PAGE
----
If he does, boxing’s Golden Boy thinks he will finally leave a Las Vegas arena after a big fight with his hand raised and, in this case, Manny Pacquiao’s head lowered and his vision blurry.
“Look I’ve had problems with strictly boxers in the past,’’ De La Hoya said. “If you look at my losses they were against the likes of Shane Mosley, (Floyd) Mayweather and Bernard Hopkins. Strictly boxers. Slick boxers. That kind of style irritates me a bit.
“But if you are the kind of fighter who is going to come at me, throw punches full speed, stand in front of me…I welcome it. I open the door and let him into my home.’’
Clearly that is what Oscar De La Hoya believes he has done. He has let into his home a great champion who will come to Las Vegas not to box him but to fight him. A champion, he thinks, ripe not just for the taking but for the concussing.
If he’s right, De La Hoya says it will not be his final fight. If he’s wrong, who knows but history says that would all but assure a return to the ring for the 35-year-old, six-time world champion because they never want to leave on their shield, believing not only that this is unsightly but also counter to their destiny.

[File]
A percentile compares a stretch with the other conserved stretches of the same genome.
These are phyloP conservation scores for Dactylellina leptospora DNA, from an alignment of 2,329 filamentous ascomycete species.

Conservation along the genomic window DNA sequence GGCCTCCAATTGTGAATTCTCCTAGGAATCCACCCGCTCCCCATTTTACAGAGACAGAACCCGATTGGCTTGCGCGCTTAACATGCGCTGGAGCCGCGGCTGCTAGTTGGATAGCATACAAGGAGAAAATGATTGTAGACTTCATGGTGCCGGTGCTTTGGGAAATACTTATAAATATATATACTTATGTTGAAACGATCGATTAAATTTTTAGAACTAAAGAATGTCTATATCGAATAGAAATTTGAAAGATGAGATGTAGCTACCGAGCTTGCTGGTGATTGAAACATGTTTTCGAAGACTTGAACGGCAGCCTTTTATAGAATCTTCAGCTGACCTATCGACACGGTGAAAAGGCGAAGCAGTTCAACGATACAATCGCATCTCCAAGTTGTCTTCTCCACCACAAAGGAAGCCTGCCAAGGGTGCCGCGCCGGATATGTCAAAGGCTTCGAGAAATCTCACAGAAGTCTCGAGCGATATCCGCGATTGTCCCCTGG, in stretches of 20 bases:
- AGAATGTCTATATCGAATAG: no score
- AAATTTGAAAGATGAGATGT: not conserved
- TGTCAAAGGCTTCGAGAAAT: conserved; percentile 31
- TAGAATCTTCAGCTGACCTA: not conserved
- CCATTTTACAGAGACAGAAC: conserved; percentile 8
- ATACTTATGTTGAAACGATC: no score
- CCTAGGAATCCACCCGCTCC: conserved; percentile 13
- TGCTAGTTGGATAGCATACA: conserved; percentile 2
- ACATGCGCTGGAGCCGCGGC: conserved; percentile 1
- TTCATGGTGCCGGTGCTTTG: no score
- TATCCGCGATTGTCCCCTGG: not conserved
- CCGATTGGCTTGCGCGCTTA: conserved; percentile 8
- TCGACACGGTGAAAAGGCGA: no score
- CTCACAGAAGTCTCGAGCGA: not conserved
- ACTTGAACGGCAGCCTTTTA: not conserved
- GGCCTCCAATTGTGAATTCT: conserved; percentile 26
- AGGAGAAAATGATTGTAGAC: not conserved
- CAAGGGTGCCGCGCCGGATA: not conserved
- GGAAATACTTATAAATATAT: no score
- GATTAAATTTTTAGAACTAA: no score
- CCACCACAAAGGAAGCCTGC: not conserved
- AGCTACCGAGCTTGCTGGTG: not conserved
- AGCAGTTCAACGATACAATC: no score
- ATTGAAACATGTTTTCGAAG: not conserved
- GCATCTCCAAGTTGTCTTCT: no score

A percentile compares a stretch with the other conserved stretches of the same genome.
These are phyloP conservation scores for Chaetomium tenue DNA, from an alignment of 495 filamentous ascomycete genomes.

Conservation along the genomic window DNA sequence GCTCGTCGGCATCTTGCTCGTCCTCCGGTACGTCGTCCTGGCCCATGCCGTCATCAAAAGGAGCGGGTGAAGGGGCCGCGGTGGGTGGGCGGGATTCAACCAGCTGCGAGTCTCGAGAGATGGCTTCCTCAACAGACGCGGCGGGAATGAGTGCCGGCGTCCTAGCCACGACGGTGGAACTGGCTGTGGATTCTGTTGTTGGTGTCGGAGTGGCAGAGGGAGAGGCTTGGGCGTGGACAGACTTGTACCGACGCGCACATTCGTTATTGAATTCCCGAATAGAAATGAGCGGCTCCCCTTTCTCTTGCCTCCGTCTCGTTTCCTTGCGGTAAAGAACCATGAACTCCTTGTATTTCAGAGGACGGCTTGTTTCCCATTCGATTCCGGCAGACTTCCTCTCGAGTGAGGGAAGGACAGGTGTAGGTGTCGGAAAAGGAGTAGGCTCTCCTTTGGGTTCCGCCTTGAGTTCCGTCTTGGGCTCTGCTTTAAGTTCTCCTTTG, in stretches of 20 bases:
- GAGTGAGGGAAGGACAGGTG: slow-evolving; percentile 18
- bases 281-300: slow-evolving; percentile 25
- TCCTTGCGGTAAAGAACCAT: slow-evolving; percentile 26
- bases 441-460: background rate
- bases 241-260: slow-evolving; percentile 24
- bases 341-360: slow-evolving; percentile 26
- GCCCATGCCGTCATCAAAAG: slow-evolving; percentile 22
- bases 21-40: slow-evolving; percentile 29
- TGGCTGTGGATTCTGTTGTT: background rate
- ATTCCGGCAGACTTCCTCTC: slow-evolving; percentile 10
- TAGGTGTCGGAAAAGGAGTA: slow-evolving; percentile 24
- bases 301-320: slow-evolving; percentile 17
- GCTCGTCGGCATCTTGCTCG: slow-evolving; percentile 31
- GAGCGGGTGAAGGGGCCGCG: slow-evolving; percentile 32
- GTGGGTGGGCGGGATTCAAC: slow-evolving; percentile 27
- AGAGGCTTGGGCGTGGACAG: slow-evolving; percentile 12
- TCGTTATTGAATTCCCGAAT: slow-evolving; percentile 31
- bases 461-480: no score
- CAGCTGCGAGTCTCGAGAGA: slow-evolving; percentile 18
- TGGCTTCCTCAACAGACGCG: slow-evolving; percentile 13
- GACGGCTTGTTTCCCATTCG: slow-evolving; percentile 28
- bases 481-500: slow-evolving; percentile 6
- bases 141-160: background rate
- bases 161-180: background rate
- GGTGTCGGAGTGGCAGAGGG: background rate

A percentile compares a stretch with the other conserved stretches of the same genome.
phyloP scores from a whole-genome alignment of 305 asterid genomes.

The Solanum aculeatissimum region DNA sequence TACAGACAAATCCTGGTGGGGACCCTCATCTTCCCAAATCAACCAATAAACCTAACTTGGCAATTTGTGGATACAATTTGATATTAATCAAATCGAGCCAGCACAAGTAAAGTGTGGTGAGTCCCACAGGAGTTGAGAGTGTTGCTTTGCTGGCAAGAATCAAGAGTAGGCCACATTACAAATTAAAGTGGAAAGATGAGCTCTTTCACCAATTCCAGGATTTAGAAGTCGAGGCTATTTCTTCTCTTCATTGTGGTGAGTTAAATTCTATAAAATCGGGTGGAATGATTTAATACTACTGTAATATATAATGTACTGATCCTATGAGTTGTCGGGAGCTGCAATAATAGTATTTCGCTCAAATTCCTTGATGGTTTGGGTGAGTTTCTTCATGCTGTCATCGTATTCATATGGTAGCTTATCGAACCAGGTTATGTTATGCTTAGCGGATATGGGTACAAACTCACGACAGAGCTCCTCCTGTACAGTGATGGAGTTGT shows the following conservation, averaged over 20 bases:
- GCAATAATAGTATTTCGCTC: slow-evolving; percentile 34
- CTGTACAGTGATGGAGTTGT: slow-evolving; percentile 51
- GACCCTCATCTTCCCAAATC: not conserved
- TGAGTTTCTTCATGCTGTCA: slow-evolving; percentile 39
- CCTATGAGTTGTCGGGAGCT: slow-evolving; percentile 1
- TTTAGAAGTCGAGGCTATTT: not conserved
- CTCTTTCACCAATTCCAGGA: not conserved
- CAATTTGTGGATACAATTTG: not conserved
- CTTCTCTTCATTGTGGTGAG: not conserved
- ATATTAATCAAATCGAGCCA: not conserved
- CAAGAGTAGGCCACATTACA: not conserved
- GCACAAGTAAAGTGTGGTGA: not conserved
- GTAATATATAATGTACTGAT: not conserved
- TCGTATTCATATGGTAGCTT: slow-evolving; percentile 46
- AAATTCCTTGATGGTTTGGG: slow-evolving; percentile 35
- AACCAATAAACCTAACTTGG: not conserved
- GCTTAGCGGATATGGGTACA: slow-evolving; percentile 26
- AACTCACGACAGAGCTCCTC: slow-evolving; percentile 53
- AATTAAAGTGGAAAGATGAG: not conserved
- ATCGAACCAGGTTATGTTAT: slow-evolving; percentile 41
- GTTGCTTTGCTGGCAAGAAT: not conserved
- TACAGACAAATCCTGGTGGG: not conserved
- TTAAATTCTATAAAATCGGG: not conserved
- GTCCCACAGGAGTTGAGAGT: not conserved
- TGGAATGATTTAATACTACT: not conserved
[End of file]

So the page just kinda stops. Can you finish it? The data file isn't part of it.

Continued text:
Either way, his aim on Dec. 6 is clear. It is not simply to win a boxing match. It is to dominate a big fight in a way he has not since he faced Chavez the first time 12 years ago, when he was 23 years old and his opponent was a 34-year-old grand champion just as self-assured as De La Hoya is today.
Will Dec. 6 be different than that night? Will the young lion, Pacquiao, be stilled in a way De La Hoya was not? Or will De La Hoya inflict his will on Pacquiao in the same way he did on Julio Cesar Chavez even though he is now on the same side of the calendar as Chavez was that night 12 years ago while at 29 Pacquiao is clearly in his prime?
No one can know such things but one matter is beyond dispute – Oscar De La Hoya is not prone to bold predictions. He fell short of that Monday afternoon but suggesting that anything less than a knockout victory would be a “total disaster’’ for him seemed to make clear where he stands.
Now we must wait until Dec. 6 to see where Manny Pacquiao stands – or if he’s still standing when that night ends.